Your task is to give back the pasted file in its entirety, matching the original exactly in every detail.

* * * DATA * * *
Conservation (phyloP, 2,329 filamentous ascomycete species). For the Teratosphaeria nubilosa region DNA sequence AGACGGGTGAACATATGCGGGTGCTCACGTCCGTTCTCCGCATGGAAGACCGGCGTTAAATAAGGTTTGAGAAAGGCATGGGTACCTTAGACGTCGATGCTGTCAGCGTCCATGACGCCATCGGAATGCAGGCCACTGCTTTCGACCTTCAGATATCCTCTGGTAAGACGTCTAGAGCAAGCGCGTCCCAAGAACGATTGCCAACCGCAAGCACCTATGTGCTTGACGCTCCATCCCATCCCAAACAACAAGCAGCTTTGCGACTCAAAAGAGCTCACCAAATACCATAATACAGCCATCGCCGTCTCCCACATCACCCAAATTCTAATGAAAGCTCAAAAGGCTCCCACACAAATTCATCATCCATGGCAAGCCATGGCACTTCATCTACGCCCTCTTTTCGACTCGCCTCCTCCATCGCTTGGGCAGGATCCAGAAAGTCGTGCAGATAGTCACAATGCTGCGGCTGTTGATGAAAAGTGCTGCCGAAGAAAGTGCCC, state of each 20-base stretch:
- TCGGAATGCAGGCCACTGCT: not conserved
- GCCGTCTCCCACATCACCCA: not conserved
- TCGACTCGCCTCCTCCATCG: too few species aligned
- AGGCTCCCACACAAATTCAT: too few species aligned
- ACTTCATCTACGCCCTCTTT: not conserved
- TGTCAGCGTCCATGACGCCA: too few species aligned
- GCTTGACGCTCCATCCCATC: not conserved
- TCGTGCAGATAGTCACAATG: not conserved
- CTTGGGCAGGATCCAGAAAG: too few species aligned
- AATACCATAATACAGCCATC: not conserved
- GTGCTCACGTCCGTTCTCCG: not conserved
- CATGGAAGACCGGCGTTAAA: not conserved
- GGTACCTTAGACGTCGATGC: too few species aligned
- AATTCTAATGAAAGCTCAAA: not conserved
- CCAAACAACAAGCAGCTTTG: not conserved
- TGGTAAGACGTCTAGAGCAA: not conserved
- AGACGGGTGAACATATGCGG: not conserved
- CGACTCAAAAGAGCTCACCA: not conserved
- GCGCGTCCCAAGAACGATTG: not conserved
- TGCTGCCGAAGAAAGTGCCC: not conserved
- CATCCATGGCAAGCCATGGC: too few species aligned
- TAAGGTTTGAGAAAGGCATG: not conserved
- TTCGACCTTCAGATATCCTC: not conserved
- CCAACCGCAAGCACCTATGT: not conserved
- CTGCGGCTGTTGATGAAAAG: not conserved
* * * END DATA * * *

Conservation (phyloP, 2,329 filamentous ascomycete species). For the Teratosphaeria nubilosa region DNA sequence AGACGGGTGAACATATGCGGGTGCTCACGTCCGTTCTCCGCATGGAAGACCGGCGTTAAATAAGGTTTGAGAAAGGCATGGGTACCTTAGACGTCGATGCTGTCAGCGTCCATGACGCCATCGGAATGCAGGCCACTGCTTTCGACCTTCAGATATCCTCTGGTAAGACGTCTAGAGCAAGCGCGTCCCAAGAACGATTGCCAACCGCAAGCACCTATGTGCTTGACGCTCCATCCCATCCCAAACAACAAGCAGCTTTGCGACTCAAAAGAGCTCACCAAATACCATAATACAGCCATCGCCGTCTCCCACATCACCCAAATTCTAATGAAAGCTCAAAAGGCTCCCACACAAATTCATCATCCATGGCAAGCCATGGCACTTCATCTACGCCCTCTTTTCGACTCGCCTCCTCCATCGCTTGGGCAGGATCCAGAAAGTCGTGCAGATAGTCACAATGCTGCGGCTGTTGATGAAAAGTGCTGCCGAAGAAAGTGCCC, state of each 20-base stretch:
- TCGGAATGCAGGCCACTGCT: not conserved
- GCCGTCTCCCACATCACCCA: not conserved
- TCGACTCGCCTCCTCCATCG: too few species aligned
- AGGCTCCCACACAAATTCAT: too few species aligned
- ACTTCATCTACGCCCTCTTT: not conserved
- TGTCAGCGTCCATGACGCCA: too few species aligned
- GCTTGACGCTCCATCCCATC: not conserved
- TCGTGCAGATAGTCACAATG: not conserved
- CTTGGGCAGGATCCAGAAAG: too few species aligned
- AATACCATAATACAGCCATC: not conserved
- GTGCTCACGTCCGTTCTCCG: not conserved
- CATGGAAGACCGGCGTTAAA: not conserved
- GGTACCTTAGACGTCGATGC: too few species aligned
- AATTCTAATGAAAGCTCAAA: not conserved
- CCAAACAACAAGCAGCTTTG: not conserved
- TGGTAAGACGTCTAGAGCAA: not conserved
- AGACGGGTGAACATATGCGG: not conserved
- CGACTCAAAAGAGCTCACCA: not conserved
- GCGCGTCCCAAGAACGATTG: not conserved
- TGCTGCCGAAGAAAGTGCCC: not conserved
- CATCCATGGCAAGCCATGGC: too few species aligned
- TAAGGTTTGAGAAAGGCATG: not conserved
- TTCGACCTTCAGATATCCTC: not conserved
- CCAACCGCAAGCACCTATGT: not conserved
- CTGCGGCTGTTGATGAAAAG: not conserved